Now that I’ve been back for several months, I feel like an outsider, almost outdated. Discovering the new “spots” and seeing that the whole startup scene sort of shifted north to San Francisco. Most young startups move there and fewer smaller startups in South Bay. This has created an influx of work force which has driven up prices and rents to staggering levels.

I asked a friend who works in the city of why this sudden shift and why some companies do not move down for cheaper office rent.

“There is mainly 2 reasons.

1. Most talent is found here in the city. If you move out, you’ll have fewer access and/or worst talent pool. Everyone in the world wants to come to city and thats where you find some of the brightest people.

2. The ecosystem is here. The chance of networking with other people and companies is too beneficial. Unless all the companies move south, you’ll be the only one and it will be like living on an island by yourself (if you do move south).

No one wants to be the first to make the jump to the island.

Also to save 30-40% on rent… Is it really worth it? We pay 10k in rent right now. If we found something south SF for 2k then sure! That’s enough saving for another hire. But to save 3k, it’s not worth it especially with VC money coming in so much”

Makes sense to me. I love San Francisco and its where individuality is accepted.

Another change I’ve notice is the attitude of founders. Founders nowadays seem to have big egos and many I’ve talked to very briefly at meetups seem to have a stick stuck up their ass. When you talk to them, it doesn’t feel genuine like they always have a sales mask on. I guess few more beers would help them to get rid of it but that seems like too much work. One founder even asked me to impress him. I’m suppose to impress you? Why don’t you impress me with your product? I have a lot more experience than you and I have yet to see something impressive from a kid like you.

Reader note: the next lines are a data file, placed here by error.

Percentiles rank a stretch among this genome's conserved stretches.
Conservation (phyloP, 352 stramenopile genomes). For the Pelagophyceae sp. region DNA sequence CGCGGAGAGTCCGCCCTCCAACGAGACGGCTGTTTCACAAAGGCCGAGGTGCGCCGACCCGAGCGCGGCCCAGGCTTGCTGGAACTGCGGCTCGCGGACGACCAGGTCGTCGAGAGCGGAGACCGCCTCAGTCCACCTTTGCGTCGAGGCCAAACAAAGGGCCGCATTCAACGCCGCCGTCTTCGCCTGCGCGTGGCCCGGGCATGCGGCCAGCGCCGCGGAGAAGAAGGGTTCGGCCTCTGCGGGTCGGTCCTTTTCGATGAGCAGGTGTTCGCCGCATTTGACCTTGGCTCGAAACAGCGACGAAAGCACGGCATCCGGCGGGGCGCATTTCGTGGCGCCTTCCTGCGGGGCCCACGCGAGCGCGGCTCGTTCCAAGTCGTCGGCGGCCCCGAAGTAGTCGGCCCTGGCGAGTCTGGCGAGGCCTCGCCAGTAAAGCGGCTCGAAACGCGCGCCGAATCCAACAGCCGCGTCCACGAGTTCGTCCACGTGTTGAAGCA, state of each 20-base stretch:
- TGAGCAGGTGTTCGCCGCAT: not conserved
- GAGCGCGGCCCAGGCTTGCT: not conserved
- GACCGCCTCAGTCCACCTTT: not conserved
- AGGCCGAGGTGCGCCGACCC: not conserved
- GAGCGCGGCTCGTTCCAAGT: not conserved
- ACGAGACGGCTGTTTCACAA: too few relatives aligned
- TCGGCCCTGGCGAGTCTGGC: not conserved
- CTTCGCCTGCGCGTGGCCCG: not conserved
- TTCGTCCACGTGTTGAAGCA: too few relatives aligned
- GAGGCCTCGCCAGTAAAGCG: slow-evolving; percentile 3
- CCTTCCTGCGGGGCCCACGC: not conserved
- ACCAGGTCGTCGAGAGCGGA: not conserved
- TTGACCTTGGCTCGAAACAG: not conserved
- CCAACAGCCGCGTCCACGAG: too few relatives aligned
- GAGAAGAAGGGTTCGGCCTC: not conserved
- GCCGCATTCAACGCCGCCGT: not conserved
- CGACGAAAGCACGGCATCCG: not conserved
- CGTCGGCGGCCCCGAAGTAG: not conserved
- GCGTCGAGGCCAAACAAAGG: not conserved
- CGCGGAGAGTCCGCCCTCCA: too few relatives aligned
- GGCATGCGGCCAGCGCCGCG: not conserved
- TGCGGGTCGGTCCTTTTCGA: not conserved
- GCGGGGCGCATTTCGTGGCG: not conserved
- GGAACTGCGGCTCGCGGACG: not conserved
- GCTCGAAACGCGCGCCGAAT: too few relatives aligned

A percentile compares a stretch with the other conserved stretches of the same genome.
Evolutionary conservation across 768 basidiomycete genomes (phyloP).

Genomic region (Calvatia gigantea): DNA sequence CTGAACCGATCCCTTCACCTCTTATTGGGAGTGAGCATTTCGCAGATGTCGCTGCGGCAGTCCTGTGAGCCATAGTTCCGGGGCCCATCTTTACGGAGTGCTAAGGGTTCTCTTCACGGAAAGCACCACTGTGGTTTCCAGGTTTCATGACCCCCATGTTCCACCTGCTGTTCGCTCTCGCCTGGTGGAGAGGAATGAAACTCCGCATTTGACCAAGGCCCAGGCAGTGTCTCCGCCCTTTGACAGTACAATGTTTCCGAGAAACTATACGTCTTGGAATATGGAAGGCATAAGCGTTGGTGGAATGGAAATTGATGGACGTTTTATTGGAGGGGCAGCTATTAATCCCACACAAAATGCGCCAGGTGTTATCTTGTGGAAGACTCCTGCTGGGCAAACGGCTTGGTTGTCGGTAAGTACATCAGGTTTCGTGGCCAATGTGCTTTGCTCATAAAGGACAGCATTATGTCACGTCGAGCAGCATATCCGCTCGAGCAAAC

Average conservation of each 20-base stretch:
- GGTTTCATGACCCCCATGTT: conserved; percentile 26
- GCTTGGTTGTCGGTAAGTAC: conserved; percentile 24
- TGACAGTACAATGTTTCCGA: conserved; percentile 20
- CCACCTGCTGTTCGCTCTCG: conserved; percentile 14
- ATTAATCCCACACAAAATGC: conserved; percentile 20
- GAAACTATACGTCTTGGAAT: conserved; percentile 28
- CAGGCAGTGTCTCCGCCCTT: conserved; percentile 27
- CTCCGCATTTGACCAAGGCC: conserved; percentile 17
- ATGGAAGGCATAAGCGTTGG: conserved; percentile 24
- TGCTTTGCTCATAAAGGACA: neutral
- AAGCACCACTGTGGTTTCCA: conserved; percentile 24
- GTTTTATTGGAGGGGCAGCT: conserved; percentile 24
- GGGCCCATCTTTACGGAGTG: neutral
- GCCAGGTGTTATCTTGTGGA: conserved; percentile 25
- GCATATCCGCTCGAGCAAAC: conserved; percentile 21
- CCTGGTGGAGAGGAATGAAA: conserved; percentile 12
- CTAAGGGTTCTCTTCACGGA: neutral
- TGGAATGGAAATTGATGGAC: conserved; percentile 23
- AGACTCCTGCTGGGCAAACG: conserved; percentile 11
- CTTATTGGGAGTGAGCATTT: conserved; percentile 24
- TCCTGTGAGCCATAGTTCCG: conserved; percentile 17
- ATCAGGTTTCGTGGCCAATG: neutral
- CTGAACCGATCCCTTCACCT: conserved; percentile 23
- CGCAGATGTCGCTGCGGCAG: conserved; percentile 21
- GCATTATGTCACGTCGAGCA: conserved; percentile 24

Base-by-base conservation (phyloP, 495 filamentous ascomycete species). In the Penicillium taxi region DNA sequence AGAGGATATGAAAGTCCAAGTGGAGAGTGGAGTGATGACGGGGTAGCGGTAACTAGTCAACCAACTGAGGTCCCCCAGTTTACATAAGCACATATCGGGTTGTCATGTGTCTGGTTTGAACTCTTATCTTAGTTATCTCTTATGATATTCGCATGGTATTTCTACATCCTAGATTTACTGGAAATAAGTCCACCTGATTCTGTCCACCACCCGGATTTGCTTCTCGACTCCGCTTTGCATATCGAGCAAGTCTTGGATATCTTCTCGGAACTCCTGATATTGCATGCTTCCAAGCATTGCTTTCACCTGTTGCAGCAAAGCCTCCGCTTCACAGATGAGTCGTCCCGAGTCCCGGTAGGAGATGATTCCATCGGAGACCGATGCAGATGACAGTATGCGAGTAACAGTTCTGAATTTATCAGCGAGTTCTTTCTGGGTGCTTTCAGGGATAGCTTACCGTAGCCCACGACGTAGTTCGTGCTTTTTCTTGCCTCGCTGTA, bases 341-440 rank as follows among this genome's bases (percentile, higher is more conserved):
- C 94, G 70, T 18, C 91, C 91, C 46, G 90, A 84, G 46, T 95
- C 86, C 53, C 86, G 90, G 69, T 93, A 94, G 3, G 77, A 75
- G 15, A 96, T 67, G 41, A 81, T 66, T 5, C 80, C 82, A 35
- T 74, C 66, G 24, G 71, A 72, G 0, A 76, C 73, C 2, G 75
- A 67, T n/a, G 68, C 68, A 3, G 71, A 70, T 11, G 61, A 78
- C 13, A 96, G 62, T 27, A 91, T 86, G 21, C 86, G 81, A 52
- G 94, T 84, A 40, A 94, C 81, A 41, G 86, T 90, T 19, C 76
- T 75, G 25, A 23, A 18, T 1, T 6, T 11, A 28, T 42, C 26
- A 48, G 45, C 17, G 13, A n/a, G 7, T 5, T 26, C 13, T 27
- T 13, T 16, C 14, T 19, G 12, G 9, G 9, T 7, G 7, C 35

However there are more startups than ever before and some offer very cool services such as one of my favorite Luxe, which offers on-demand (another word thats too used now) valet parking in the city. If you happen to sign up, use my referral code and we both get $20 bucks; JM1. Seems to be that there is a on-demand service for everything (moving, deliveries, house cleaning, gym equipment etc…) as we move into an on-demand economy.

Side note: On-demand services aren’t new in Hong Kong. People call instead of using apps but you can literally get anyone to do anything for you like moving, groceries, laundry etc…

Ill update back after I’ve settle in for a bit more but so far, I’m enjoying myself back in the Bay Area. The weather has been great and I’m getting a nice tan. Maybe someone will create an on-demand tan service…


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Venturing into Real Estate Photography with

Living in the Bay Area with one of the highest housing markets in the world, I’ve decided to try out a new type of photography; real estate photography. Photography has always been a passion and one of my competitive advantage and thus made sense to try out something I like but in a different field.

Initially I thought how hard could this be? Its not like a wedding where there bunch of people moving around and you stand on your feet all day. But I was wrong, there is a learning curve such as learning to shoot a 3D space instead of individuals where shadows create a person’s look. Instead, the absence of contrasty shadows is often required to highlight the room itself. I thus took time to learn all about the techniques of HDR, interior photography and the real estate listing process. I’ve set out to make my MVP, and acquired a new lens, the Canon 17-40mm F/4 L.

I’ve attempted a few shoots and so far, I like it. It definitively does not have the stress levels of weddings but one doesn’t earn nearly as much per jobs.

I want to try this out further, my initial capital investment isn’t much and the photography knowledge is reusable in the future. Please send me any tips/points and refer me to your real estate agents 🙂